8. Was this a upgrade to Win 11 via Windows Update? Since neither Eset nor Microsoft Defender show as active Antivirus or Firewall protection, it appears there may be an issue with the upgrade to Win 11. By default, Microsoft Defender should show as active Antivirus and Firewall protection if no third party antivirus solution is installed. Is Eset actually running on this device?
  9. There are other issues also: https://www.bleepingcomputer.com/news/microsoft/windows-11-microsoft-is-investigating-these-eight-problems/ The most interesting one is you can't upgrade to Win 11🙄:
  10. As @Marcos noted, .dll files cannot directly access the Internet. They can only do so under some type of programmatic control. Posted below are references on some ways malware does so. You either have to rely on other Eset protection mechanisms to detect these malicious activities, or do so manually via the Eset HIPS. This is difficult to do without blocking legit system activities since the HIPS doesn't allow for monitoring of process command line parameters. The best way to do so is via monitoring of child process startup activities from these exploited processes as noted in this Eset KB article in regards to ramsomware firewall rules: https://support.eset.com/en/kb6132-configure-firewall-rules-for-eset-endpoint-security-to-protect-against-ransomware References: https://attack.mitre.org/techniques/T1574/002/ https://attack.mitre.org/techniques/T1055/001/ https://attack.mitre.org/techniques/T1218/011/ https://attack.mitre.org/techniques/T1218/010/
  11. Again and as previously noted: Refer to this article: https://www.thewindowsclub.com/how-to-repair-or-rebuild-the-wmi-repository-on-windows-10
  12. The way to stop this deceptive marketing practice is for Eset eStore to do as other web merchants do that I frequent. These web sites will ask you on initial purchase if they can save your credit card data. If you say no, by definition you are making a one-time purchase. This also makes the auto-pay issue a moot point since without credit card data retained, there is no way to perform an auto renewal. People need to petition Mastercard and Visa to make this a requirement for any web merchant that accepts their cards,
  13. Appears to me the displayed message is originating from your router. Are you using a DWA0120 model router? If so, I would do as suggested in step 2) of the displayed message.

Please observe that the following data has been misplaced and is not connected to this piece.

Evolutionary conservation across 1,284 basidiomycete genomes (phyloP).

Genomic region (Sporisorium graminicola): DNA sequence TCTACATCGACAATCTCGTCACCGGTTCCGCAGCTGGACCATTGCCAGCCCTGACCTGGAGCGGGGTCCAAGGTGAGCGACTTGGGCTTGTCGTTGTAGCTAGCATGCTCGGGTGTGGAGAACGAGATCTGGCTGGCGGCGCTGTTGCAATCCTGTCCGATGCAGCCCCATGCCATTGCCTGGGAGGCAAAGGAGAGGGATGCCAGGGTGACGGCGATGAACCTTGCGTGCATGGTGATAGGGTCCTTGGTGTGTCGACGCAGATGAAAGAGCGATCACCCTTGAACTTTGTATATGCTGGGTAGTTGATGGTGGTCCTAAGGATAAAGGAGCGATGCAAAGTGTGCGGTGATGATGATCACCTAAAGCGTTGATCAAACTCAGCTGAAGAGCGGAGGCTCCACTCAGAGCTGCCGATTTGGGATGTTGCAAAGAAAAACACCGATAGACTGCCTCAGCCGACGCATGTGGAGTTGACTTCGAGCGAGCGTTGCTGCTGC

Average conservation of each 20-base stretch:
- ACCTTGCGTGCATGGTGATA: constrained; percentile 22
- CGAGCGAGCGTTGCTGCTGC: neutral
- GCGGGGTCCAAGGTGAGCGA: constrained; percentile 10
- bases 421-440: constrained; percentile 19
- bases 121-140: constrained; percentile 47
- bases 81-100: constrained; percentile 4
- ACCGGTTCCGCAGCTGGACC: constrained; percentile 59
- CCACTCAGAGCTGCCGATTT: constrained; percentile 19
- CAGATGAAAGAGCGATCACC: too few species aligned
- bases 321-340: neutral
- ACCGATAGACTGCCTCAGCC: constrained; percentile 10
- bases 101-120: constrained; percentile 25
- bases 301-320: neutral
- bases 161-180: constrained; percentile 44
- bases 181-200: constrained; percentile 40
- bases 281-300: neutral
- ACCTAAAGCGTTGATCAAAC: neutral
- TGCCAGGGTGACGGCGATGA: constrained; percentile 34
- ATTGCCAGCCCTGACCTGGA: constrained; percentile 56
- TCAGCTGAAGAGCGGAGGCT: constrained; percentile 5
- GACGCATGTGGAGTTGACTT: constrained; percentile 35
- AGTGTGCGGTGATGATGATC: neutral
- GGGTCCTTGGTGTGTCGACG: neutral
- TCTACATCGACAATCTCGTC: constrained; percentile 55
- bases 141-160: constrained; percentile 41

14. I had to perform some additional system and Eset Networking modifications and now Eset Networking/firewall is "peacefully co-existing" with my device/router. If after reading this, you get a migraine headache. Take two large migraine relief tablets and go to bed. I forgot to replace Eset firewall default DHCPv6 rule which doesn't work with my router with the Win 10 firewall DHCPv6 rules that do work. Next, I noticed that Eset Network Identification active connection processing appeared borked. Decided it was time for a full Win 10 network reset. Upon system restart from this, I noticed that my IPv6 DNS servers were fully initialized in both Win 10 and Eset. That is external AT&T IPv6 DHCP/DNS server showed as primary IPv6 DNS server in Win 10 and local subnet IPv6 DNS server as secondary IPv6 DNS server in Win 10. Additionally, both IPv6 server IP addresses showed in Eset DNS server Zone. This result is critical for Network Inspector correct DNS server determination which I will get into next. This morning upon first Win 10 fast startup of the day, I observed something never seen in Eset use to date. Both IPv6 server IP addresses showed in Eset DNS server Zone. However, at that time only the external AT&T IPv6 DHCP/DNS server showed as primary IPv6 DNS server in Win 10. Within a couple of minutes, the handshaking processing completed and the local subnet IPv6 DNS server was assigned as secondary IPv6 DNS server in Win 10. If the above processing holds true from now on for all future system restart modes, it confirms prior statements made by Eset that Network Inspector is determining and saving network settings at either Eset installation an/or when the Windows network is completely rebuilt from scratch as is done via Win 10 network reset option. In my case, this is critical for Eset not misinterpreting the various IPv6 DNS setting combination settings done by my router as rogue DNS server setting modification to my router. The last remaining piece of this Eset Networking inspection puzzle mess was the misinterpreted outbound network traffic from my device as inbound traffic upon resume from system initiated sleep mode with no prior system sign off. This had settled down to only DNS and mDNS; i.e. port 5353 traffic as show below: Time;Event;Action;Source;Target;Protocol;Rule/worm name;Application;Hash;User 10/3/2021 10:38:32 AM;Communication allowed by rule;Allowed;192.168.1.xxx:5353;;UDP;Rule created by wizard for: svchost.exe;C:\Windows\System32\svchost.exe;010DB07461E45B41C886192DF6FD425BA8D42D82;NT AUTHORITY\NETWORK SERVICE Time;Event;Action;Source;Target;Protocol;Rule/worm name;Application;Hash;User 10/3/2021 10:38:33 AM;Communication allowed by rule;Allowed;192.168.1.xxx:57839;;UDP;Rule created by wizard for: svchost.exe;C:\Windows\System32\svchost.exe;010DB07461E45B41C886192DF6FD425BA8D42D82;NT AUTHORITY\LOCAL SERVICE Turns out the above is being generated as a result of NetBios and mDNS connectivity handshaking processing from the Ethernet PowerLink adapter my PC is connected to. Eset networking is totally clueless on how to handle this network traffic. So I created specific Eset firewall rules to handle the above. Bottom line- Eset has really created a network mess with current Network Inspector processing for select customized routers. God help you if you happen to fall into this category.